Before being voted out of office this year, the Congress-led United Progressive Alliance administration sanctioned open-field trials of 200 GM food crops in India. Monsanto’s shares rocketed as a result (1). This decision prompted Rajesh Krishnan of the Coalition for a GM Free India to state that government was against the interest of citizens, farmers and the welfare of the nation. Instead, it has decided to work hand in glove with the multinational GM seed industry that stands to gain immensely from the numerous open field trails of GM crops.
Filmmaker Mahesh Batt called Minister Moily, who sanctioned the decision, a “corporate mole” and the Coalition for a GM Free India and Greenpeace condemned Moily’s action as “unscientific, anti-people and reeking of vested interests.”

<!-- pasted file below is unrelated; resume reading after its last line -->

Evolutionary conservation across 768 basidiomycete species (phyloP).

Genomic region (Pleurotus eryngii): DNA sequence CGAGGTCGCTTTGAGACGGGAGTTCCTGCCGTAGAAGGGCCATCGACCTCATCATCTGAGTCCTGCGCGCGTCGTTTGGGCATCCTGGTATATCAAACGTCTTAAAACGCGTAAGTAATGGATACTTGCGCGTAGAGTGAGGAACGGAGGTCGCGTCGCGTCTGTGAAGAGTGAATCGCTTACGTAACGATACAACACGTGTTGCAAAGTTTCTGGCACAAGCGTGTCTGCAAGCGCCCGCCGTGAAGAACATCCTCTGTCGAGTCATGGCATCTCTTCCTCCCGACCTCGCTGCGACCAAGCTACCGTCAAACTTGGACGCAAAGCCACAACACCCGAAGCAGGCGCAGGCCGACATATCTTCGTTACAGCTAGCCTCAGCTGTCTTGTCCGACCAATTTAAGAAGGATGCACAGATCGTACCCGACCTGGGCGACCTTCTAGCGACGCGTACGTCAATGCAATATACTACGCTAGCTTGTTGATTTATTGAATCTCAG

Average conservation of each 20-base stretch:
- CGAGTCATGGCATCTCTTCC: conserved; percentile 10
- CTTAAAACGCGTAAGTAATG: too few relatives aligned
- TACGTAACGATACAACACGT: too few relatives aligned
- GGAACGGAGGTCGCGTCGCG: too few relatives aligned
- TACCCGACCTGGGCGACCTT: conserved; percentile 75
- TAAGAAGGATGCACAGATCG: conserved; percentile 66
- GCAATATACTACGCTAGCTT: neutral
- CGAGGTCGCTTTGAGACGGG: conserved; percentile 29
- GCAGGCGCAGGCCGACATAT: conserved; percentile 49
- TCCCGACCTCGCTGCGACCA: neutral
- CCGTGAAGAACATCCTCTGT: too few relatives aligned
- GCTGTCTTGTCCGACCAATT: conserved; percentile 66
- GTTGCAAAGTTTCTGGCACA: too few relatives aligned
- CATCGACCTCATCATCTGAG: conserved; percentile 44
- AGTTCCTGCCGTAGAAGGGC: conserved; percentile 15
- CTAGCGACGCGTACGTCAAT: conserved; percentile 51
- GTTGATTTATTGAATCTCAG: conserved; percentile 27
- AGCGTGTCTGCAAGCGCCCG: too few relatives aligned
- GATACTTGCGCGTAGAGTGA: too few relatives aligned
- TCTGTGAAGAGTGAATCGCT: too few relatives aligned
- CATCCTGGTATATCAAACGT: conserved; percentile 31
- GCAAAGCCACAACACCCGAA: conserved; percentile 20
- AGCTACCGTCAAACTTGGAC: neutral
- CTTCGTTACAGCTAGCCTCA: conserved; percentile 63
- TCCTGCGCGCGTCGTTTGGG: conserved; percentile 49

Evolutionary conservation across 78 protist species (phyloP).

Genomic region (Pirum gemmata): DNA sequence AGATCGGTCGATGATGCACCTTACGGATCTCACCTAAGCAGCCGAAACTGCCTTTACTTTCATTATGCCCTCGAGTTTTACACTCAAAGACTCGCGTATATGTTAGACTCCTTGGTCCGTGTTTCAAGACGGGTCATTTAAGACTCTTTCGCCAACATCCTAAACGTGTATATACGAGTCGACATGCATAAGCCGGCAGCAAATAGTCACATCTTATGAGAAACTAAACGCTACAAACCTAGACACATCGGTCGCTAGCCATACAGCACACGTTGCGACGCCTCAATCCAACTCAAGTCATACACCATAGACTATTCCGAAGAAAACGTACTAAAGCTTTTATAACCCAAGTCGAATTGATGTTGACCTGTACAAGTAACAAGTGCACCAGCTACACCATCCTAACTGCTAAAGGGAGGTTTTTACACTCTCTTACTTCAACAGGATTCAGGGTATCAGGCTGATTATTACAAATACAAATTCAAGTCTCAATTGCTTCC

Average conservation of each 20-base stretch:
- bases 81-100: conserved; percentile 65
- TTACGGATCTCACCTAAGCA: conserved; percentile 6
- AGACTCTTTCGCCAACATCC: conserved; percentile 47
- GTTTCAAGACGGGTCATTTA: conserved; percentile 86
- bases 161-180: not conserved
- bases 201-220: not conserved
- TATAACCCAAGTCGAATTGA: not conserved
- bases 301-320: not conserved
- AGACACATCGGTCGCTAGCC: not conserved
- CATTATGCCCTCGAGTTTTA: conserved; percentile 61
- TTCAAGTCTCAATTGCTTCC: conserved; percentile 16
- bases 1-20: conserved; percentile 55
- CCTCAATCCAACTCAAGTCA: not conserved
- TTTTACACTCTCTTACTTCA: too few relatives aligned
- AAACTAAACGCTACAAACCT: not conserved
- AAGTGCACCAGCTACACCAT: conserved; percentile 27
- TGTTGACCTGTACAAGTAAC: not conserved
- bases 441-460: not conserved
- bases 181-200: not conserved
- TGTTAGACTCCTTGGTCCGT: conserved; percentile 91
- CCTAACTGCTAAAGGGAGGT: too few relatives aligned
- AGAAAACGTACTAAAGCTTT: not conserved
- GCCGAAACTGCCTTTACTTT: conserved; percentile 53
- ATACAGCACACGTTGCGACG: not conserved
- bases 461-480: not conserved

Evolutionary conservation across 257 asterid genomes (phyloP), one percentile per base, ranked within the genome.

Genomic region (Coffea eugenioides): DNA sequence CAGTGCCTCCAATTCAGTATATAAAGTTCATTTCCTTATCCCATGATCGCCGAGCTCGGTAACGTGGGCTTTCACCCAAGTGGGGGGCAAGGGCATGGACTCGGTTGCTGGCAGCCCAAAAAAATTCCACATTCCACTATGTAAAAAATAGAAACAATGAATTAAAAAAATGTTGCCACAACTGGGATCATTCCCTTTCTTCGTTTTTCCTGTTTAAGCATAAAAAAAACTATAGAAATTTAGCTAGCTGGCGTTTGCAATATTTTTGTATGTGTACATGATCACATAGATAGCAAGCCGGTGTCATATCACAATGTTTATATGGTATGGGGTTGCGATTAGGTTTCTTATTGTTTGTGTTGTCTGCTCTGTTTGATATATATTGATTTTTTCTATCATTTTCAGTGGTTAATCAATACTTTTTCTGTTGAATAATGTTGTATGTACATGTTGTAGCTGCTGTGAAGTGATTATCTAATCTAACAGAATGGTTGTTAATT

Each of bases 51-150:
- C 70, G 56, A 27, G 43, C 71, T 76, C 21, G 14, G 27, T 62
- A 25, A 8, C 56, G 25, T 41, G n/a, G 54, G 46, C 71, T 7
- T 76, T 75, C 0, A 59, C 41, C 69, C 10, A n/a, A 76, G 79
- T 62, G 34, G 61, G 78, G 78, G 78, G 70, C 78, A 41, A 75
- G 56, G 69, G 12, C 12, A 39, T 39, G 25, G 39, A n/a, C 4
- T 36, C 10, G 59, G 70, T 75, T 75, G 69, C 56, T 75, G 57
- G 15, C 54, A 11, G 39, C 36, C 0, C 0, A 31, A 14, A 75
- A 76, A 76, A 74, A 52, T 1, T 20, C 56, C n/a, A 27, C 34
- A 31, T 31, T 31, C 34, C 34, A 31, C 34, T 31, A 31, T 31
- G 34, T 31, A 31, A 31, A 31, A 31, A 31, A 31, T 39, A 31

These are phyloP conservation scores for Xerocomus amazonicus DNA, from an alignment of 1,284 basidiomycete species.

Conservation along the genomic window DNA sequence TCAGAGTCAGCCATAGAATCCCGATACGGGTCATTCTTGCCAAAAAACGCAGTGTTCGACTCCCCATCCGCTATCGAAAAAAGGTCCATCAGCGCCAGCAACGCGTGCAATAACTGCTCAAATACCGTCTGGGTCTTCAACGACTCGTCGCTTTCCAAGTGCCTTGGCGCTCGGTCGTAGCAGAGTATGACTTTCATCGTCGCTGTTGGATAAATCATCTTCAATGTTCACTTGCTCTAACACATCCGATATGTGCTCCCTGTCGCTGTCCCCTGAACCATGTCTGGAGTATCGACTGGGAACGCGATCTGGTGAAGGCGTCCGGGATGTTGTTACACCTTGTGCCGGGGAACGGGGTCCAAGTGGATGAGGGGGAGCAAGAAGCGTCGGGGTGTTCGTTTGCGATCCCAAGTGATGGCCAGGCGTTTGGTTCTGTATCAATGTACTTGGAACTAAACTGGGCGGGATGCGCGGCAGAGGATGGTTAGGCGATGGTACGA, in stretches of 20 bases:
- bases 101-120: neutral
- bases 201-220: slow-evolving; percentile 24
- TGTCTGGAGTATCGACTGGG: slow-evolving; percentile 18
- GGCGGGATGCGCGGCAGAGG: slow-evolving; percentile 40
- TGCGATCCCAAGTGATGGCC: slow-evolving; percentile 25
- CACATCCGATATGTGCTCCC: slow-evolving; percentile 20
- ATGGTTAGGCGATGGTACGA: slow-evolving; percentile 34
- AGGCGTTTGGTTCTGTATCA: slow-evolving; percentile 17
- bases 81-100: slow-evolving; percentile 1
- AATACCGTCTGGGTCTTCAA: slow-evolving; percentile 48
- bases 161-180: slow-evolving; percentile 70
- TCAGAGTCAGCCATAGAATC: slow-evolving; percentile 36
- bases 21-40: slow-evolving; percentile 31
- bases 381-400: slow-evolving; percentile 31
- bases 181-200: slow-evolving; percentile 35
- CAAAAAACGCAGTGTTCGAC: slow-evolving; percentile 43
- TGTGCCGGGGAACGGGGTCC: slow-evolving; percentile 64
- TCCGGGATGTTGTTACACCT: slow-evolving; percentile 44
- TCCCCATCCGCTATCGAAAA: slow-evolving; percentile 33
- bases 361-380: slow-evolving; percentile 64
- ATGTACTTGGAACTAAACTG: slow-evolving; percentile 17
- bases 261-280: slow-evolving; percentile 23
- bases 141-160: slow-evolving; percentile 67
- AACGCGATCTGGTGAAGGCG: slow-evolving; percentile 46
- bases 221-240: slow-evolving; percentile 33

Moily’s decision was set against the backdrop of the Supreme Court appointed Technical Expert Committee (TEC) recommending a ten-year moratorium on GM organism approvals till scientifically robust protocols, independent and competent institutions to assess risks and a strong regulatory system were developed. It recommended an indefinite stoppage of all open field trials of GM crops. The Committee insisted that the government bring in independence, scientific expertise, transparency, rigour and participative democracy into GMO regulation and policy.
Environmentalist Aruna Rodrigues points out the risks and drawbacks of GMOs by stating that there is increasing evidence of the health and environment risks from these crops; GM yields are significantly lower than yields from non-GM crops; and pesticide use, the great ‘industry’ claim on these GM crops, instead of coming down, has gone up exponentially. Rodrigues argues that in India, notwithstanding the hype of the industry, the regulators and the Ministry of Agriculture (MoA), Bt cotton yield is levelling off to levels barely higher than they were before the introduction of Bt (2).